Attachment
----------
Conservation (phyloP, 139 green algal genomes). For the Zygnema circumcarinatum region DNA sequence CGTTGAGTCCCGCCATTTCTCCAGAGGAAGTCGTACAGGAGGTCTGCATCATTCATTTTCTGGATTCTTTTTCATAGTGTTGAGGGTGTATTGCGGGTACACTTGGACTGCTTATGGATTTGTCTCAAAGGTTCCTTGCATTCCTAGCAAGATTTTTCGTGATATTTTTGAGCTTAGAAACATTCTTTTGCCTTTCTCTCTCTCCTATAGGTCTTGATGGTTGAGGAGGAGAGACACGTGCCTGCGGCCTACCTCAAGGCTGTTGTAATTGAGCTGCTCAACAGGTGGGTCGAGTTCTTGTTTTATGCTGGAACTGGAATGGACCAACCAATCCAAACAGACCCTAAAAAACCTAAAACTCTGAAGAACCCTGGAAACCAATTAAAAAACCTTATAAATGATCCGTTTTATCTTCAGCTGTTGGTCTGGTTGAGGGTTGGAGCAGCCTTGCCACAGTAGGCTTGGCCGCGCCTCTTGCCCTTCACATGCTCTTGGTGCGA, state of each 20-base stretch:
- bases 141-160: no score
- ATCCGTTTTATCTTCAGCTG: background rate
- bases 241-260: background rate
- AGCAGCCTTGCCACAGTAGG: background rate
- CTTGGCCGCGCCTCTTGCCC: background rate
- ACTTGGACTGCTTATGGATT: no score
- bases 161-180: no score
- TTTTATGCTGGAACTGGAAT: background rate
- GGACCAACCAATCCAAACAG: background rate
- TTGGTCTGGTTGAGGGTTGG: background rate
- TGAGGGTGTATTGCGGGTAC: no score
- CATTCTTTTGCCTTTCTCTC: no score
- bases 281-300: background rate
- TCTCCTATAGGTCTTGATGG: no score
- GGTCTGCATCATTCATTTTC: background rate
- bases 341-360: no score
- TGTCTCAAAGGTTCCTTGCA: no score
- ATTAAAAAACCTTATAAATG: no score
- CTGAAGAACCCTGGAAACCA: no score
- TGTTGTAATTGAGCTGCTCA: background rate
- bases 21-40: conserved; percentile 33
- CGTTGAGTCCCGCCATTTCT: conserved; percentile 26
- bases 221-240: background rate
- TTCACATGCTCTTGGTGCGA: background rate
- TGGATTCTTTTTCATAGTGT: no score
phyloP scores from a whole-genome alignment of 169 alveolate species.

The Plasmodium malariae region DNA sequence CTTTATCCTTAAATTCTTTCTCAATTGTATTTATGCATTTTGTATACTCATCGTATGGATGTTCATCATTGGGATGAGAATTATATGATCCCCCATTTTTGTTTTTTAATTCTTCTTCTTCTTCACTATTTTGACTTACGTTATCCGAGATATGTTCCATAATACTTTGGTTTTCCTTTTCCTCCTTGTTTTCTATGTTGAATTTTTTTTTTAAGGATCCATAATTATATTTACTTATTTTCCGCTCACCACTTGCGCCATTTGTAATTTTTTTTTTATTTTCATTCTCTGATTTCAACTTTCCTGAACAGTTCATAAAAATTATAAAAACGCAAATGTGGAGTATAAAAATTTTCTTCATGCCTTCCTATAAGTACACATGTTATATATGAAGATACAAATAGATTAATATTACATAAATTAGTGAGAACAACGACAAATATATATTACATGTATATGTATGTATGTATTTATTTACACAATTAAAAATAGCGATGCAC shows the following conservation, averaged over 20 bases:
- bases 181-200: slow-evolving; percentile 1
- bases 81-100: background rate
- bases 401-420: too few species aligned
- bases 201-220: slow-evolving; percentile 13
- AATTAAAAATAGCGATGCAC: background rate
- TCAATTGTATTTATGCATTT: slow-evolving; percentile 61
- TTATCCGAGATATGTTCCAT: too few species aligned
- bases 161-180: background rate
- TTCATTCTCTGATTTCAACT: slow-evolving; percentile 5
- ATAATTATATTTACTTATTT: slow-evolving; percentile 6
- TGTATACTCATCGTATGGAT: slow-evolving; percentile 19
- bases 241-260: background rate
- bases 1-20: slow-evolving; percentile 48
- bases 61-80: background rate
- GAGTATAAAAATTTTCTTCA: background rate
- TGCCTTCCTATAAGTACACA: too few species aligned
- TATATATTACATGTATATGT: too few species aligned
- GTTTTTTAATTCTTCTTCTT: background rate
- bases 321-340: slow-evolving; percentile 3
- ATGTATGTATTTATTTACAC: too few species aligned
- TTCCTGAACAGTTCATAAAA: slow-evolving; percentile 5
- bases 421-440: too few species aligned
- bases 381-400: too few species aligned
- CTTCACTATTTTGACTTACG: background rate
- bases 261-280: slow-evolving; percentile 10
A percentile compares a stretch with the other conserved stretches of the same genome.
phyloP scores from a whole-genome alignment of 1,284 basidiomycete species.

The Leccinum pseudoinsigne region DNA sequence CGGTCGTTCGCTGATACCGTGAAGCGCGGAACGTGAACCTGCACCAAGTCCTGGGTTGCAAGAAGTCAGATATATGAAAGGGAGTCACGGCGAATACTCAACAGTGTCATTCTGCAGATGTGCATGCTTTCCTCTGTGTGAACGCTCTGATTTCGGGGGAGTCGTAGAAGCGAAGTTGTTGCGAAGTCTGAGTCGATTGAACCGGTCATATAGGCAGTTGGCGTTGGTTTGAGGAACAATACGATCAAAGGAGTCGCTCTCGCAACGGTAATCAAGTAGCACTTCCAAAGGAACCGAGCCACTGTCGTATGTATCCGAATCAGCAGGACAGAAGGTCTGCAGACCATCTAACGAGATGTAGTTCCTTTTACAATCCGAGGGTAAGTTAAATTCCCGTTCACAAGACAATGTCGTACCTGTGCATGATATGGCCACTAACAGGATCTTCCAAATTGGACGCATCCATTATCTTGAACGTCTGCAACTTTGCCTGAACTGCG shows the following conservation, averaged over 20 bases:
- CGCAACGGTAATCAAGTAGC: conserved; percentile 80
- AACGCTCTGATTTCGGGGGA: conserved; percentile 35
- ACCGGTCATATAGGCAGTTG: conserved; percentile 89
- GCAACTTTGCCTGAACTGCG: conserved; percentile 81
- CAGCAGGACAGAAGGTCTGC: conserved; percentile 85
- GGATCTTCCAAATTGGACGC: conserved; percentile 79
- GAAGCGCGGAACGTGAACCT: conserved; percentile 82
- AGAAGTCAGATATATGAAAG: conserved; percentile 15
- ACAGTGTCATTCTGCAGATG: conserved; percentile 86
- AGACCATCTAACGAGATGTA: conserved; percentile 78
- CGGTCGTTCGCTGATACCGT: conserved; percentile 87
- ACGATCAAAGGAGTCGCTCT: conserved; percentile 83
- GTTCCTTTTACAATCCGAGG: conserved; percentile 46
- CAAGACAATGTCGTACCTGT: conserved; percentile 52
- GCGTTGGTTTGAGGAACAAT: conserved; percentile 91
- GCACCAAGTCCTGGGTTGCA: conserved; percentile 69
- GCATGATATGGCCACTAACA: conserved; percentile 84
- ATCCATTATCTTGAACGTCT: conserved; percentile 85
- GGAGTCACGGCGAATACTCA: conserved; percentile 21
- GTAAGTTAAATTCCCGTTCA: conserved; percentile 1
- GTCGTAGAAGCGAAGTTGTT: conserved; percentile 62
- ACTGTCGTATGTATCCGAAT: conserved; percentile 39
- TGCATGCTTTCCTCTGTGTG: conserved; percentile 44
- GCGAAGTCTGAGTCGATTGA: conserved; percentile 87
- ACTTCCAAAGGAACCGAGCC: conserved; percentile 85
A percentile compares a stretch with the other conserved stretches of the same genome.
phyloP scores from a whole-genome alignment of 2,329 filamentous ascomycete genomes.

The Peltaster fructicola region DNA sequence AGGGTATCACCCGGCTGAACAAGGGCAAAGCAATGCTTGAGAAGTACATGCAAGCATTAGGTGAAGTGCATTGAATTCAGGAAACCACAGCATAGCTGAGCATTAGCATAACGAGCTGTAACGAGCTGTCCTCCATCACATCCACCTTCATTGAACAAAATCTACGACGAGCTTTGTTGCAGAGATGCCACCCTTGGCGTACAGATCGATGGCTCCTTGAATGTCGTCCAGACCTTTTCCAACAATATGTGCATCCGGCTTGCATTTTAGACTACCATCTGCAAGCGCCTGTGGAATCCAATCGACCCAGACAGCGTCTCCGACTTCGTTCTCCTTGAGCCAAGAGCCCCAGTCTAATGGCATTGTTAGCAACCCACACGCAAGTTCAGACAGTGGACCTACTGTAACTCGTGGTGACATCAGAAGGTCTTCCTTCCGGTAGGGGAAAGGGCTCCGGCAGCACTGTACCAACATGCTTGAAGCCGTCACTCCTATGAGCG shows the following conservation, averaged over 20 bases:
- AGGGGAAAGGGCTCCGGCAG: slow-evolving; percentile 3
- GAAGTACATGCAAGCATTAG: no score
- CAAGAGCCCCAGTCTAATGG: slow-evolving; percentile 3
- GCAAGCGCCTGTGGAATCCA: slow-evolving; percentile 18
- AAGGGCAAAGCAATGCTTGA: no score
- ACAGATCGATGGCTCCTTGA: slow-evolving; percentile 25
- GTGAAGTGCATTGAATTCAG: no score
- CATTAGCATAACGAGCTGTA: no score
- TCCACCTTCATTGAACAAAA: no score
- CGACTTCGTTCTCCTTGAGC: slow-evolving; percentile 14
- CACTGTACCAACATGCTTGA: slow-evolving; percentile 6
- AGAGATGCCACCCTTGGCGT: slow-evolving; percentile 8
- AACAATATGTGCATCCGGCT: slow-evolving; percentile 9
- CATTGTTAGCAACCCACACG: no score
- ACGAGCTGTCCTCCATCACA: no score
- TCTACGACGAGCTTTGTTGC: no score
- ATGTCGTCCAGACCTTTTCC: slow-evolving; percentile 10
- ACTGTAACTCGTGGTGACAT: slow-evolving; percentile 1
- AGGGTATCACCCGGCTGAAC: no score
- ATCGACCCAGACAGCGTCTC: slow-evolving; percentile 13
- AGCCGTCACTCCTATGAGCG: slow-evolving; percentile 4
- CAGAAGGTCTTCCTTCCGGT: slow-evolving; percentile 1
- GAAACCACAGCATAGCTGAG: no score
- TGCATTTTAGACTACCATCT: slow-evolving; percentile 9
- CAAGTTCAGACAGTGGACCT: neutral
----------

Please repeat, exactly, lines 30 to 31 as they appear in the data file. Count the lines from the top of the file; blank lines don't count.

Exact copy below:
- bases 81-100: background rate
- bases 401-420: too few species aligned